The older your Mac gets, the more likely it is that you’ll start hearing its fans making noise. Of course it does matter whether or not you hear that noise during heavy usage, such as when processing a large video file or compressing images – which is at least to be expected to a certain degree. If you notice that your Mac is overheating and the fans are spinning at higher speeds than usual, even during light usage, then you might need to investigate the problem. The solution could be to reset the SMC (System Management Controller), but if not it’s time to start troubleshooting to find the cause of the problem.
Every Mac is equipped with sensors that trigger actions once certain temperatures are reached inside your computer. There are multiple factors that can cause Mac overheating, such as ambient temperature, blocked vents, faulty hard disk, and the like.
What Causes Mac Overheating?
In general use it is normal for the bottom of your MacBook to get very warm, however, if it gets uncomfortably warm, it could be a sign that the vents are blocked. For example, your Mac can get hot or overheat quickly if used on a soft surface such as a couch, pillow or bed, or even your lap. This triggers the fans to run faster, at which point you’ll hear the noise more clearly. Address this by placing the MacBook on a flat, hard surface such as a table or desk, which will allow better airflow. All Macs include vents that let the fans bring in cool air and push out hot air, and when you are using a MacBook on a soft surface, you are completely blocking some of those vents, which are located along the side and the back of the machine.
MacBook Operating Temperatures
MacBooks operate normally at temperatures between 50° F and 95°F (10° C and 35° C) and in relative humidity of zero to 90% non condensing, according to Apple’s guidelines. Any change in temperature that goes beyond the given range will cause a Mac to overheat. For example, you could try to get a tan while working but exposing your Mac to direct sunlight (which will likely be beyond this optimal temperature) will quickly trigger Mac overheating. The same goes for your iPhone.
Mac Overheating When Closed
The problem is totally different if the MacBook is overheating when it closed. This should be when the Mac is ‘resting’, so if for some reason its fans are still working then there is a bigger problem. As the first step you should try to verify whether Power Nap is enabled, which allows your Mac to run even when it is closed. Opening Activity Monitor and quickly glancing at the CPU activity will give you an overview of the apps and whether one is causing a significant problem. Runaway apps can trigger a high CPU usage, which you’ll immediately spot in this built-in utility tool. High CPU usage will cause your Mac to use more energy, deplete your battery faster and make the fans spin faster. Address the issue by quitting the app (process) and, if possible, uninstall the app using Mac optimization software to remove it completely.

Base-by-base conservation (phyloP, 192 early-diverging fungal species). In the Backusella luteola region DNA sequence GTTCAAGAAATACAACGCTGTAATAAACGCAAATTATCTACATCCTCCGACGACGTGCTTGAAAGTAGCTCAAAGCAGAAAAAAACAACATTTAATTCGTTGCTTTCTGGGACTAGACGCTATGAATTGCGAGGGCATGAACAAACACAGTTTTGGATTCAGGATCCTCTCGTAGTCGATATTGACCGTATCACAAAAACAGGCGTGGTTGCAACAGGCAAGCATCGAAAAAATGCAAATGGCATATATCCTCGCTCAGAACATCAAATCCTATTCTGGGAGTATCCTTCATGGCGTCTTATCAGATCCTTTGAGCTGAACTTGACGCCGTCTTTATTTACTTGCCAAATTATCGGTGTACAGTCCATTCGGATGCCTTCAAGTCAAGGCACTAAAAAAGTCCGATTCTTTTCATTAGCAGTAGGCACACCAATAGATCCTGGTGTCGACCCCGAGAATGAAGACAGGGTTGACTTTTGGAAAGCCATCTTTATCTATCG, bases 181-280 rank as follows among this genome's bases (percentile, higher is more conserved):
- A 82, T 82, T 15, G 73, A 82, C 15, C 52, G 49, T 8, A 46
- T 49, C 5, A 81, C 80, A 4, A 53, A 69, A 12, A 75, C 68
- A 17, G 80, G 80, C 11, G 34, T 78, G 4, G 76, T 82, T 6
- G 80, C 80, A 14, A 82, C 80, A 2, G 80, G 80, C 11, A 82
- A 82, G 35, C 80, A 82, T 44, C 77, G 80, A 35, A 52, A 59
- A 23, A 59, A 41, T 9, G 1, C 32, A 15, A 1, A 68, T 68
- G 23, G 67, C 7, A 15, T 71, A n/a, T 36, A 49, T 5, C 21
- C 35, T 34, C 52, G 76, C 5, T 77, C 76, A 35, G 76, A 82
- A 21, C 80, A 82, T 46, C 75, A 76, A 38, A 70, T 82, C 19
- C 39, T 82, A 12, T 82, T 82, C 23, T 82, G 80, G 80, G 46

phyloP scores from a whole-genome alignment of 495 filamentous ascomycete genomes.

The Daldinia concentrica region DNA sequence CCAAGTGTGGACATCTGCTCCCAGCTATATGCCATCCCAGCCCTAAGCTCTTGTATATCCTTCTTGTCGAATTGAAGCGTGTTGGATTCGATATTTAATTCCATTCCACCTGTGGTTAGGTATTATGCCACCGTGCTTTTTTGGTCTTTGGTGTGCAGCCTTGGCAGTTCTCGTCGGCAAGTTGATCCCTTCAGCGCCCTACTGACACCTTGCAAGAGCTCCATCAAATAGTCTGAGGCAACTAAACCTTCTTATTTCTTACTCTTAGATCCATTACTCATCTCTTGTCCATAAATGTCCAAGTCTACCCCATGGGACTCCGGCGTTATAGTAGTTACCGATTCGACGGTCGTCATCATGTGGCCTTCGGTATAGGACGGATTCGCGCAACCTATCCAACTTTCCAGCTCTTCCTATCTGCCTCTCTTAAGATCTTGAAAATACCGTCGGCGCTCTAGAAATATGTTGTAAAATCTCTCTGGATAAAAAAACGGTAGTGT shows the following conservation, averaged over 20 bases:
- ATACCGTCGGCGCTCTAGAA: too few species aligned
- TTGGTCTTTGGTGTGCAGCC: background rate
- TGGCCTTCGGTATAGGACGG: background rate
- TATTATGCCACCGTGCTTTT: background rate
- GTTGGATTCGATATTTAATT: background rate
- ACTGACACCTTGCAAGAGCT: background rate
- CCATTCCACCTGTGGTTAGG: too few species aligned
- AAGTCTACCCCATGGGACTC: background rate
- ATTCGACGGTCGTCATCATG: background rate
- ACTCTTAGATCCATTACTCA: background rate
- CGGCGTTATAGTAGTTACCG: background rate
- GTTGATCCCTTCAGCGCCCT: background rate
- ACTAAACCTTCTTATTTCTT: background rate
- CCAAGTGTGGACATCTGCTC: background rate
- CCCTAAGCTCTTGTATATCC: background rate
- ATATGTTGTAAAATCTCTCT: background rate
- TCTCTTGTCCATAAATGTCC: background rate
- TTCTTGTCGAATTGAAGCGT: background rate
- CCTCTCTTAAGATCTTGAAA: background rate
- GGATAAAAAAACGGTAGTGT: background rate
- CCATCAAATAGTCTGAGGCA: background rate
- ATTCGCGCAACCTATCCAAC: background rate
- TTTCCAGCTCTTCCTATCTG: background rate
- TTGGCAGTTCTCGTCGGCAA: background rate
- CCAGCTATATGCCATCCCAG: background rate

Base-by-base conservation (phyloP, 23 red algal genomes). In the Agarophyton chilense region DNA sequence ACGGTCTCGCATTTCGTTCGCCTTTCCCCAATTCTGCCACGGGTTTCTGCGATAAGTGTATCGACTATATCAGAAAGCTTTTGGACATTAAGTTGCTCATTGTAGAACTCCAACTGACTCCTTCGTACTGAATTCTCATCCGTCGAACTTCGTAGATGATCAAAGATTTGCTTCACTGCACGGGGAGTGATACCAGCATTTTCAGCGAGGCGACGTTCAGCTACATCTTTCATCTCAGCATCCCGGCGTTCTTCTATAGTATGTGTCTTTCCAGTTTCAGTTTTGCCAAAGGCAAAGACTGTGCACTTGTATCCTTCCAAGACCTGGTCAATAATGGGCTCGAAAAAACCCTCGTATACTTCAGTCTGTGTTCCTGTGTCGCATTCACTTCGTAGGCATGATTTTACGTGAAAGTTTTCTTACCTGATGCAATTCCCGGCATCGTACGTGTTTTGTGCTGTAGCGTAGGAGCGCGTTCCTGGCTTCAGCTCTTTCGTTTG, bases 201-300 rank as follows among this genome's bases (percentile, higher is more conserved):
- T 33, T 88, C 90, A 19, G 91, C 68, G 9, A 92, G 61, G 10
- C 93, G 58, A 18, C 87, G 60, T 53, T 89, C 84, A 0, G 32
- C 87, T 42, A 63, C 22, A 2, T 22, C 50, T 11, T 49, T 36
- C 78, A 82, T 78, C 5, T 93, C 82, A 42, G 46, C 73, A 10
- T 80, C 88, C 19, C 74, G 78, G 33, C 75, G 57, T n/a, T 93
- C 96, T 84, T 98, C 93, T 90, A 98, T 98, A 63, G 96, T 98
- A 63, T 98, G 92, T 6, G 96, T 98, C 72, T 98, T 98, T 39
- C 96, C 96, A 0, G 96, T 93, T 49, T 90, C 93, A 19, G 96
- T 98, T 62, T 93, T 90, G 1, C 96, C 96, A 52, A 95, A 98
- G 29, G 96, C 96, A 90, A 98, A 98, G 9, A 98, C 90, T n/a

Overheating Mac, Sluggish Performance
Overall, an overheating Mac will be sluggish, and your experience with the machine will be terrible since it heavily affects performance. In this case the Mac won’t “just work” but instead “just overheat”, making progress with your work an unreachable goal. In extreme cases your Mac can even shut down and display the black and gray kernel panic screen.
This screen is a clear indication that your Mac has problems, but don’t panic (it is enough that the kernel did), instead try running the built-in Apple Diagnostics.
How to Avoid Mac Overheating
Since your Mac is equipped with lots of sensors that collect data about your hardware and trigger different actions accordingly, if they notice a higher than usual temperature inside the computer they will automatically trigger a faster fan speed. Keeping an eye on the information collected by these sensors – airflow, battery, CPU, trackpad temperature, and much more – will give you enough time to prepare your troubleshooting process. To do that, use a third party app such as iStat Menus.
Or, if you don’t need all that data on your machine, try utilizing Mac optimization software such as CleanMyMac, which continuously monitors disk temperatures and issues a warning if needed, monitors SMART disk and SSD life diagnostics, identifies processes with high CPU usage and more. By using CleanMyMac it is possible to remove these overloading apps and stop your Mac from overheating due to software issues.
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